Posts Tagged ‘Population’

Hengistbury Head fun

Well here we go! It’s nearly time for me to leave you Year 11, and I just know that you will do so well in the summer. It’s been a total pleasure teaching you, and I will really miss you. I can’t wait to hear how brilliantly you all do on results day and will be keeping an eye on you from Kent, and sending the odd email to check you are still being fab 🙂

So, here are your revision materials! Keep yourself organised. Nibble away at the revision. Have a clear plan and stick to it. Take breaks, eat well, sleep, get fresh air. Try not to just sit and cram as you will stress. If you feel nothing is going in, then take a minute to step away, breathe in and out or sing a song or get some air in the garden then crack back on.

Remember the two exams are very different structure, and test different skills. Ensure you revise the right bits! There are loads of past papers in the OneDrive documents http://1drv.ms/1MMaJD0 here.

SDME Exam 24th May 2016 – Rivers & Coasts. It is most likely to focus on flooding and flood management, or coastal erosion and coastal management. But it could be both, so learn both.

Key Themes 8th June 2016 – Natural hazards, Population and Settlement, Economic Development. Case study focus.

So be good, be happy, be successful, and be the awesome geographers I know you are. Miss D 🙂



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Part of the GCSE course is learning how to apply geographic skills to investigate something and then form conclusions.

Investigation skills in Geography can include a range of tools such as:

– Using ICT to complete research and find appropriate evidence
– Analysing graphs
– Interpreting and analysing maps (O.S. maps and satellite Google Earth maps)
– Using GIS
– Analysing images / video
– Literacy skills (synthesising your research into something useful to answer exam questions)
– Producing and analysing sketches
– Referring to evidence

It can be really tricky. But one way of thinking about any kind of skills investigation is to READ:

R – recognise the pattern (identify what is being shown, e.g. a map showing steep land)
E – explain what you see (use evidence, e.g. contour lines are close together)
A – analyse the information (is it reliable, can you compare it to other information, draw fact, e.g. contour lines are spaced 20metres apart and are very close together near the top of the hill and at the peak it reached 1058m)
D – describe your thinking (put into words everything you are thinking, link all the evidence together and describe it to link back to a point, e.g. I can tell that the land is steep in this area because the map shows that the contour lines are very close together. For example, at the base of the hill the land is only 20m high but the contour lines are then close together and rise up to a peak of 1058m at the summit.)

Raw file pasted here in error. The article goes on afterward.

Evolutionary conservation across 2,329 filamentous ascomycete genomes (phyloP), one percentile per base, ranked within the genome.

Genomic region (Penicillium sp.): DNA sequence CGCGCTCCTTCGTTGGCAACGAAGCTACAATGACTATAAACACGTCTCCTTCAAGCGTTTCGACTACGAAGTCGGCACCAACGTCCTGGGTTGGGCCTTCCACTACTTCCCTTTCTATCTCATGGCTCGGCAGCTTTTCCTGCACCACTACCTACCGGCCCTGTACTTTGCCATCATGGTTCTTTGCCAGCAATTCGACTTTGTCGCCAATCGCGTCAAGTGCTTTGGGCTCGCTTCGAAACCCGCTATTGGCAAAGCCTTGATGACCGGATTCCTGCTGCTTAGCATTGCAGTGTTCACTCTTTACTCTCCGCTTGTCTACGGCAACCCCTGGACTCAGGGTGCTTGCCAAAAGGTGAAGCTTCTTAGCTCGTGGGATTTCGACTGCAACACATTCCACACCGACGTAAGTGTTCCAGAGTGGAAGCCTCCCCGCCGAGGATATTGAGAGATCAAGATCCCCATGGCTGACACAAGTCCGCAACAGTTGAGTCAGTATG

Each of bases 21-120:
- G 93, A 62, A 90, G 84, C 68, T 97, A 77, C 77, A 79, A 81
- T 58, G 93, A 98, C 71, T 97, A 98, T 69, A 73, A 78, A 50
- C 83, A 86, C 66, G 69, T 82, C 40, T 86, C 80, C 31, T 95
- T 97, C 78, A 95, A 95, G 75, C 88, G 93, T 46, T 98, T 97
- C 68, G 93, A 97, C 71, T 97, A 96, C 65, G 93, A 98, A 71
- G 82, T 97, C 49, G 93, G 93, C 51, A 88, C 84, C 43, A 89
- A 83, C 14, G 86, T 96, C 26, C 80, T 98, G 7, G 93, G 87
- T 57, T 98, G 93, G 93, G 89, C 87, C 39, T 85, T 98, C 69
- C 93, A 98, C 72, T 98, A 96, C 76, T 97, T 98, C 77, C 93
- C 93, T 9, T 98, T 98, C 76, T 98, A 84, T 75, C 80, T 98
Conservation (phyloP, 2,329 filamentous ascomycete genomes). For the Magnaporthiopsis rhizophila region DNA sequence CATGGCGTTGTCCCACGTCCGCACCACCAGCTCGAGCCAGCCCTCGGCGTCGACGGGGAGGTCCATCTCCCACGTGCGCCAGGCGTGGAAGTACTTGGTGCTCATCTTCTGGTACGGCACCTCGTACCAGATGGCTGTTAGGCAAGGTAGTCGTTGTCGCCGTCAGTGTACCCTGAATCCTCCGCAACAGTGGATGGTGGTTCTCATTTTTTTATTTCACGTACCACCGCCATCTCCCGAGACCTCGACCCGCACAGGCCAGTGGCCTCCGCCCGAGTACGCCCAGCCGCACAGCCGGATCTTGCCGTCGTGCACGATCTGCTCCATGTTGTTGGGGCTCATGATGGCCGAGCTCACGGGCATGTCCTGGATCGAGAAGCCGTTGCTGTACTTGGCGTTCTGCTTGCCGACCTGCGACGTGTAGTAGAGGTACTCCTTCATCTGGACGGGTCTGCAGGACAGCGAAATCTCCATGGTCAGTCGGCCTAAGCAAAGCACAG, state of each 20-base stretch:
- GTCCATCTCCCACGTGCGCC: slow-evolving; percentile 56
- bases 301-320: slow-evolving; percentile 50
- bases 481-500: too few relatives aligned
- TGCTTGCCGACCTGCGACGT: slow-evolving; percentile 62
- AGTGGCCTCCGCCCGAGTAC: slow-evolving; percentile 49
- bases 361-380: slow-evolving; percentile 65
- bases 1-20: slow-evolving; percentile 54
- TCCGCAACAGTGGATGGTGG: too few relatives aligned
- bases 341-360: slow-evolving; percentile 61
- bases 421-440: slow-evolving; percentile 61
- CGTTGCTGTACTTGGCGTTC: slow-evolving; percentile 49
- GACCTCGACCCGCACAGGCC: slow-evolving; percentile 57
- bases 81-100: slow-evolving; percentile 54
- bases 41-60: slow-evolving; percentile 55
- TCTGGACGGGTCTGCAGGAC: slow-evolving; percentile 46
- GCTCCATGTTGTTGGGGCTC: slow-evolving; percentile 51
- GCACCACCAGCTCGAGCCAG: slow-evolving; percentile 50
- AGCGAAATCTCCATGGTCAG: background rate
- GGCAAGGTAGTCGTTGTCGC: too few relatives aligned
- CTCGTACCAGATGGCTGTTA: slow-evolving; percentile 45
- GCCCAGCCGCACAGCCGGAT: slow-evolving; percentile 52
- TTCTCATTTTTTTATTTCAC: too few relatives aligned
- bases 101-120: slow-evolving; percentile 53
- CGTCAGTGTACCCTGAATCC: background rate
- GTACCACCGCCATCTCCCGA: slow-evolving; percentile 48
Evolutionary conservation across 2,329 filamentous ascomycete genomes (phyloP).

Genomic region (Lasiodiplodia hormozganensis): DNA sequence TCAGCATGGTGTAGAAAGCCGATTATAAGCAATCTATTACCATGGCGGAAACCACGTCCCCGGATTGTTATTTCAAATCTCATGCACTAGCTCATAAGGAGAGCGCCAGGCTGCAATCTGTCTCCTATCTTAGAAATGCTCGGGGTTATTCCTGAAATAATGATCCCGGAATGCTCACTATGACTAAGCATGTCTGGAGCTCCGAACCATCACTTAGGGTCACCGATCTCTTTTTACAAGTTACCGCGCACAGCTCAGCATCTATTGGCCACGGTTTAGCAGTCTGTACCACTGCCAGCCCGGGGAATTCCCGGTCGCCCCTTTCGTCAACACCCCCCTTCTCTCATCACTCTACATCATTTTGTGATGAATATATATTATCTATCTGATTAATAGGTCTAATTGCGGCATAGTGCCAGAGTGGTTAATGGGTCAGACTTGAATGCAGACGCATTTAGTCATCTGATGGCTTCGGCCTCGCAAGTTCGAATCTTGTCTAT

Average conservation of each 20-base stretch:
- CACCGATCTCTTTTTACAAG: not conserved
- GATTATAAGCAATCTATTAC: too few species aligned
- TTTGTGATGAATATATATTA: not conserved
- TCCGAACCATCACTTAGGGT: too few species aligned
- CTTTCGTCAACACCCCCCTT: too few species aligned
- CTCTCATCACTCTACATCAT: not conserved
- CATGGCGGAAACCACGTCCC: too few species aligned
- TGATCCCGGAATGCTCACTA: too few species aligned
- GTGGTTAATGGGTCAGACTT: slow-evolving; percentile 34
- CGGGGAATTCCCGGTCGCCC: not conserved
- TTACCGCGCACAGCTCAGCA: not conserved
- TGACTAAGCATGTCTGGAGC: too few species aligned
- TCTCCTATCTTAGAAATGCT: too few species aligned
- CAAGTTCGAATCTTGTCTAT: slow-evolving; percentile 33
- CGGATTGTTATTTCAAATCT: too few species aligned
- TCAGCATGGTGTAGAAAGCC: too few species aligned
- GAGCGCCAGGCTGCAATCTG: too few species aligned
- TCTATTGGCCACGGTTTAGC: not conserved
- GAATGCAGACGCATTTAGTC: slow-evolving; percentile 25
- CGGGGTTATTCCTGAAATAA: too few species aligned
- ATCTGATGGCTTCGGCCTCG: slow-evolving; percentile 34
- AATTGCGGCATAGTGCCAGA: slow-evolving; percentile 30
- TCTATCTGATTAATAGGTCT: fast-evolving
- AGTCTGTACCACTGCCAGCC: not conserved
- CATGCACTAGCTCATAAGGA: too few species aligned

This is similar to using PEEL like you would for detailed answers: Point, Evidence, Explain, Link.

These methods will work for any kind of evidence really, and for any kind of question. So get in the habit and use those geographic skills to ‘prove it’.

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Part of the population unit considers the movement of people to live or work – aka migration. You need to be able to define types of migration, consider push and pull factors, evaluate the positive and negative views on the impacts of migration (both on the host country and the country of origin), and explain how migration might be managed. We look at examples of internal migration (e.g. rural-to-urban) and international migration.

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You need to be able to draw conclusions about populations: consider what overpopulation is, how it links to resources, economic development and sustainability. Then consider how this can be managed. Form an opinion, balance the views, consider the evidence, then state the pros and cons.

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Here are the resources for ageing populations. Remember to link to the population pyramids and demographic transition model (DTM). e.g. an ageing population is more likely in stage 5 of the DTM due to an increase in life expectancy due to improved healthcare and income allowing for healthier elderly populations.

Consider the impact of an ageing population on DEPENDENCY and how this effects the economy of a country. Then consider how this can be managed.

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Below are the resources from the lessons on Population change over time. This includes the Demographic Transition Model, population pyramids, reasons for changes, and possible impacts of changes.

Remember to draw links between the Population, Settlement and Economic Development units to make the most of your answers. e.g. how does the level of economic development (MEDC/NIC/LEDC etc) effect population structure and change over time? How does population change effect the economy?

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Here is the introduction to the first lesson. Check you understand the differences between MEDCs and LEDCs and the various criteria used to measure development.

You may well have a question in an exam where you are presented with data and asked to determine how developed it is so be clear about this.

With thanks to Miss Whiting for this ppt.

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